Thursday October 18, 2012
Easy for Chun Seang
By RAJES PAUL
ODENSE: It was a day of mixed fortunes for Malaysian shuttlers as another prominent Dane – Tine Baun – made a startling announcement of her final appearance in the Denmark Open.
Malaysian professional Tan Chun Seang walked into the second round without breaking sweat after Tommy Sugiarto conceded a walkover in the men’s singles event.
Chun Seang will next play the winner of the match between Chong Wei Feng and Simon Santoso of Indonesia.
In other men’s singles matches, second seed Chen Long of China and fifth seed Sho Sasaki had to go to the distance before prevailing against Hu Yun of Hong Kong and Anand Pawar of India respectively.
Malaysia’s second ranked pair Hoon Thien How-Tan Wee Kiong overcame a strong challenge in the opening game to beat lanky Russians Vladimir Ivanov-Ivan Sozonov 22-20, 21-13 to march into the second round.
It was a sad end for reigning Dutch Open runners-up Gan Teik Chai-Ong Soon Hock when they lost 21-17, 12-21, 14-21 to Holland’s Jorrit De Ruiter-Dave Khodabux in the first round.
Soon Hock said he could not play his normal game because of a neck pain.
“We had a good draw but my condition was not good today. I found it hard to play with my painful neck. We’ll have a good rest before making our way to the France Open next week,” he said.
Said Teik Chai: “Overall, it has been good for us since we started playing five months ago. The final appearance in Holland is good for us. We are grateful to the many sponsors who continue to support us.”
In the mixed doubles, Chan Peng Soon-Goh Liu Ying battled their way into the second round with a 15-21, 21-17, 21-15 win over Dave Khodabux-Selena Piek of Holland.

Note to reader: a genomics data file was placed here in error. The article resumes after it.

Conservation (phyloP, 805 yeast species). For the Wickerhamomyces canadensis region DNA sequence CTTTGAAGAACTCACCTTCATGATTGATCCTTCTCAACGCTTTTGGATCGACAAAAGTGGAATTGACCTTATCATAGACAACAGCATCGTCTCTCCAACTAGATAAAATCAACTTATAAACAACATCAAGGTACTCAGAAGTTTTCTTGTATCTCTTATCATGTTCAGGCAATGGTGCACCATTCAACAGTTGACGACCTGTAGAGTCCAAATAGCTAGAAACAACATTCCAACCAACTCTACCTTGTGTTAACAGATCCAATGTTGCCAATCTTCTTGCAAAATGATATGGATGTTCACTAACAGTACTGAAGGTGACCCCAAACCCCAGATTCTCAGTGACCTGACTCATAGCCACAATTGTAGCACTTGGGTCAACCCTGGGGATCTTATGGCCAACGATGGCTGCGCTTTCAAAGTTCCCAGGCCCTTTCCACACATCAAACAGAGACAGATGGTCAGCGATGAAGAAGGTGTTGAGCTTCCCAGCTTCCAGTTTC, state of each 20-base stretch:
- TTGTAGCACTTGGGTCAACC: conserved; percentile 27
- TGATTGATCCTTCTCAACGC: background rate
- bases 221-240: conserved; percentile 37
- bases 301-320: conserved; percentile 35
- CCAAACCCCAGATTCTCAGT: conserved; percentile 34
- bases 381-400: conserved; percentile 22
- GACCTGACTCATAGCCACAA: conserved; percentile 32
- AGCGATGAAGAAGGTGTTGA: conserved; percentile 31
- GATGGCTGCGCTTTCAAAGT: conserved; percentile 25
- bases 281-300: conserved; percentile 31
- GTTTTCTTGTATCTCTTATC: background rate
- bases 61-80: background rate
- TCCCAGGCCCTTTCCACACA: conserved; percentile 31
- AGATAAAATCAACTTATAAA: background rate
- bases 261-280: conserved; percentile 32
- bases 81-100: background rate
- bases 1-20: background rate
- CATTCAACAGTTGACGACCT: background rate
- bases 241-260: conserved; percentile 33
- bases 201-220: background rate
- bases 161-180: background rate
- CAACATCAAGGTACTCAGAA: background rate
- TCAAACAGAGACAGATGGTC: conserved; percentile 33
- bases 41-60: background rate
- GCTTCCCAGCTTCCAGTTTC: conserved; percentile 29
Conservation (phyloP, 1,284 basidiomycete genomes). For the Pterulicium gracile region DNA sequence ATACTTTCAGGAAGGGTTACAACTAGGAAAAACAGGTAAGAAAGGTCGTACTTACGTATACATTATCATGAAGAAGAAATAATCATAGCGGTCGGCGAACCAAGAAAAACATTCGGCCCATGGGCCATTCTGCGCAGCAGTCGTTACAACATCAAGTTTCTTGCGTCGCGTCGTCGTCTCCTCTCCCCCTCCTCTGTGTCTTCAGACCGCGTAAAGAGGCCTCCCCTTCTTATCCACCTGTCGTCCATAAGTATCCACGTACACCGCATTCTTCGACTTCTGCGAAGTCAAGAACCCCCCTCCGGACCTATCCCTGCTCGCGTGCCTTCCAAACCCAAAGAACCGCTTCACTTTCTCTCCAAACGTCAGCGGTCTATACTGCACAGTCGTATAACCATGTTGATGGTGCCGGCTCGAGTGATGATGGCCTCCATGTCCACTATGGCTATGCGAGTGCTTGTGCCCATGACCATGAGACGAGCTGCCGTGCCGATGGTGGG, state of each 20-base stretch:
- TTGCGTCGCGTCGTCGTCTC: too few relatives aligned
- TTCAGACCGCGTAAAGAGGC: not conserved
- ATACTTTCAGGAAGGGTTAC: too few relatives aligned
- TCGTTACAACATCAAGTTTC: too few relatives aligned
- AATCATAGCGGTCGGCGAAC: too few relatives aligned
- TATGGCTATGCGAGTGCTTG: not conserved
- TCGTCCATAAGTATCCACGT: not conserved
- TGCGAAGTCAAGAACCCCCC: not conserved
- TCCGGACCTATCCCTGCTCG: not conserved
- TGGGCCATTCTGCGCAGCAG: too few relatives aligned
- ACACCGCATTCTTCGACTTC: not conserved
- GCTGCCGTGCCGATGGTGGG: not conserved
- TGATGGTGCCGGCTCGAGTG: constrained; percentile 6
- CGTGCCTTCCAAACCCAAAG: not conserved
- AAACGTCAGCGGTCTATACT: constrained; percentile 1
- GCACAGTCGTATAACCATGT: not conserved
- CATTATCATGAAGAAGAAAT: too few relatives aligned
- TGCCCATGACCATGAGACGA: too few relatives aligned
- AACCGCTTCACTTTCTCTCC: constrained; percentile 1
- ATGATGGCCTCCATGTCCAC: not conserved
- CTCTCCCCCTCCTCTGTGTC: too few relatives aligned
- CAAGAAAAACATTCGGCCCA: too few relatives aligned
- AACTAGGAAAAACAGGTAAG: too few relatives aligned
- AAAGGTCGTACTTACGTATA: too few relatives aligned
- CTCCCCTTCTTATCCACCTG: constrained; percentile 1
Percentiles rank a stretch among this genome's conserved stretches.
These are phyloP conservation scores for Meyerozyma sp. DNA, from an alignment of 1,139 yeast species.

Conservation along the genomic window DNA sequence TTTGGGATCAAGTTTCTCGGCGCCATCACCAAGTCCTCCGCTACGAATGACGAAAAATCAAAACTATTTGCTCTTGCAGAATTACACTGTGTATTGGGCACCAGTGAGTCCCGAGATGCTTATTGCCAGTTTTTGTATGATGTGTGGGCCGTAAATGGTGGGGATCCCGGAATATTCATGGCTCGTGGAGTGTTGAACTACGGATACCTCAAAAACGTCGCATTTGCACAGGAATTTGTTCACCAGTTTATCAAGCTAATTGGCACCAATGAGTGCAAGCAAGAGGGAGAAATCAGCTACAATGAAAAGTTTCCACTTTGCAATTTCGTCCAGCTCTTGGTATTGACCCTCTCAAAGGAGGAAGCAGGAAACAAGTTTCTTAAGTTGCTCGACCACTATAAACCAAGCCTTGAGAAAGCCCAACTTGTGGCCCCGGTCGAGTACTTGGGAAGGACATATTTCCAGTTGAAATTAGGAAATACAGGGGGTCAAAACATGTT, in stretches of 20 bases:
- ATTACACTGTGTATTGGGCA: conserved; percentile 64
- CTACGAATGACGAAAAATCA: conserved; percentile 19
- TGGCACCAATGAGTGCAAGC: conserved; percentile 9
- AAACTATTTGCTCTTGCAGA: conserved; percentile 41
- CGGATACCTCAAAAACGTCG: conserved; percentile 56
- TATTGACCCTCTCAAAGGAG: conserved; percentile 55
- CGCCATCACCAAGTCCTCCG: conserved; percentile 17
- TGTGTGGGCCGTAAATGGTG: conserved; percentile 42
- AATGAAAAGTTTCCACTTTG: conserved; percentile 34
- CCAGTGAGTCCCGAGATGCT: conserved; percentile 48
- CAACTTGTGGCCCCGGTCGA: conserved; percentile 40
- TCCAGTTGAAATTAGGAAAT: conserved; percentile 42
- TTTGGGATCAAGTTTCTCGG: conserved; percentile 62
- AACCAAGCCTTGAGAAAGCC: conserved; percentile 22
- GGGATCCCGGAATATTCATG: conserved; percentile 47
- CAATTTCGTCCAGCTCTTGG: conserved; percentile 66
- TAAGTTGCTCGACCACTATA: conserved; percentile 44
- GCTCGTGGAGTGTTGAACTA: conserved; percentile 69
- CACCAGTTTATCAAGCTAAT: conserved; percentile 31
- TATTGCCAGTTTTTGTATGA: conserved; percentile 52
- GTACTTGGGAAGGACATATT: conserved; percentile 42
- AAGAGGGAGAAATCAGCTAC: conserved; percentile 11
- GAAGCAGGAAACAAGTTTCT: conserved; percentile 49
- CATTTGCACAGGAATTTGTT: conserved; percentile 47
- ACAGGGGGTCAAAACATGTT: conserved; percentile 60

The fifth seeds will take on Anders Kristiansen-Julie Houmann of Denmark and should make it to the quarter-finals provided they can play a more polished game.
There was some sad news for Danish fans when their top women’s singles shuttler and world No. 6 Baun announced her retirement plans yesterday.
The two-time All-England champion wants to hang up her racquet at next year’s All-England to focus on her family and studies.
She will enrol in a university in Copenhagen next February to study health and nutrition.
“I am 33 years old and I think the time has come for me to say goodbye to badminton. I have been playing competitive badminton since 25. I’m finding it hard against younger players,” said Baun.
“I want to have children and I am also going to further my studies. It’s good to leave when one is at the top of the game.
“I will miss it but I am sure that Denmark will produce more players. Some are young right now but, given time, they will make it to the top like me.”
She is the second Danish to play in her last Denmark Open. Their top men’s singles shuttler – Peter-Gade Christensen – will also stop playing in December and this Denmark Open is his last.